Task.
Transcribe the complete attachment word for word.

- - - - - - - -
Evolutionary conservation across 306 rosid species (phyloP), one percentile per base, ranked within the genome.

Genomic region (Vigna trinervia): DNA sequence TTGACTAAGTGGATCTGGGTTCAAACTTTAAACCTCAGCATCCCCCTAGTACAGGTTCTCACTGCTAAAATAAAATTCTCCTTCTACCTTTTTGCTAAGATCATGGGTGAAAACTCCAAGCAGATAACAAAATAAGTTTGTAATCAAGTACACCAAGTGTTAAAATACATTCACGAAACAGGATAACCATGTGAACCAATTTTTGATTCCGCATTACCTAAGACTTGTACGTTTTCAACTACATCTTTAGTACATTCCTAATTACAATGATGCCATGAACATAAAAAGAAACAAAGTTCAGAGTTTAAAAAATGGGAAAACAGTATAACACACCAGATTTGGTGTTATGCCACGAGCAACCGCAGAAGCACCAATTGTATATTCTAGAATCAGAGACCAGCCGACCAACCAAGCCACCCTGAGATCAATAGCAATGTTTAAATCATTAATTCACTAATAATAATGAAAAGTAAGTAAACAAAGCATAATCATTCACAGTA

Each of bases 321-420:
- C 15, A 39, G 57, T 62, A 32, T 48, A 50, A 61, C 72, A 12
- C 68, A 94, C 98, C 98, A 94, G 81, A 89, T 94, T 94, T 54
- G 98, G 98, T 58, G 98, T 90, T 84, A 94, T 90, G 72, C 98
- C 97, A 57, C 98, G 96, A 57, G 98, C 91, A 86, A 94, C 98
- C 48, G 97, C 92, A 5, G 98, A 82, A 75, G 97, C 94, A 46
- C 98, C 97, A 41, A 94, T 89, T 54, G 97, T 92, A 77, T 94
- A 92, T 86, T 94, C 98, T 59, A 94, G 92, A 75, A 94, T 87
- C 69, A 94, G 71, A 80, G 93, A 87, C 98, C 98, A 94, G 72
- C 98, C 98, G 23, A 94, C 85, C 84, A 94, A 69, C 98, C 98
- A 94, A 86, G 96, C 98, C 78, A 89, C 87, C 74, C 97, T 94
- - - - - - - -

Evolutionary conservation across 306 rosid species (phyloP), one percentile per base, ranked within the genome.

Genomic region (Vigna trinervia): DNA sequence TTGACTAAGTGGATCTGGGTTCAAACTTTAAACCTCAGCATCCCCCTAGTACAGGTTCTCACTGCTAAAATAAAATTCTCCTTCTACCTTTTTGCTAAGATCATGGGTGAAAACTCCAAGCAGATAACAAAATAAGTTTGTAATCAAGTACACCAAGTGTTAAAATACATTCACGAAACAGGATAACCATGTGAACCAATTTTTGATTCCGCATTACCTAAGACTTGTACGTTTTCAACTACATCTTTAGTACATTCCTAATTACAATGATGCCATGAACATAAAAAGAAACAAAGTTCAGAGTTTAAAAAATGGGAAAACAGTATAACACACCAGATTTGGTGTTATGCCACGAGCAACCGCAGAAGCACCAATTGTATATTCTAGAATCAGAGACCAGCCGACCAACCAAGCCACCCTGAGATCAATAGCAATGTTTAAATCATTAATTCACTAATAATAATGAAAAGTAAGTAAACAAAGCATAATCATTCACAGTA

Each of bases 321-420:
- C 15, A 39, G 57, T 62, A 32, T 48, A 50, A 61, C 72, A 12
- C 68, A 94, C 98, C 98, A 94, G 81, A 89, T 94, T 94, T 54
- G 98, G 98, T 58, G 98, T 90, T 84, A 94, T 90, G 72, C 98
- C 97, A 57, C 98, G 96, A 57, G 98, C 91, A 86, A 94, C 98
- C 48, G 97, C 92, A 5, G 98, A 82, A 75, G 97, C 94, A 46
- C 98, C 97, A 41, A 94, T 89, T 54, G 97, T 92, A 77, T 94
- A 92, T 86, T 94, C 98, T 59, A 94, G 92, A 75, A 94, T 87
- C 69, A 94, G 71, A 80, G 93, A 87, C 98, C 98, A 94, G 72
- C 98, C 98, G 23, A 94, C 85, C 84, A 94, A 69, C 98, C 98
- A 94, A 86, G 96, C 98, C 78, A 89, C 87, C 74, C 97, T 94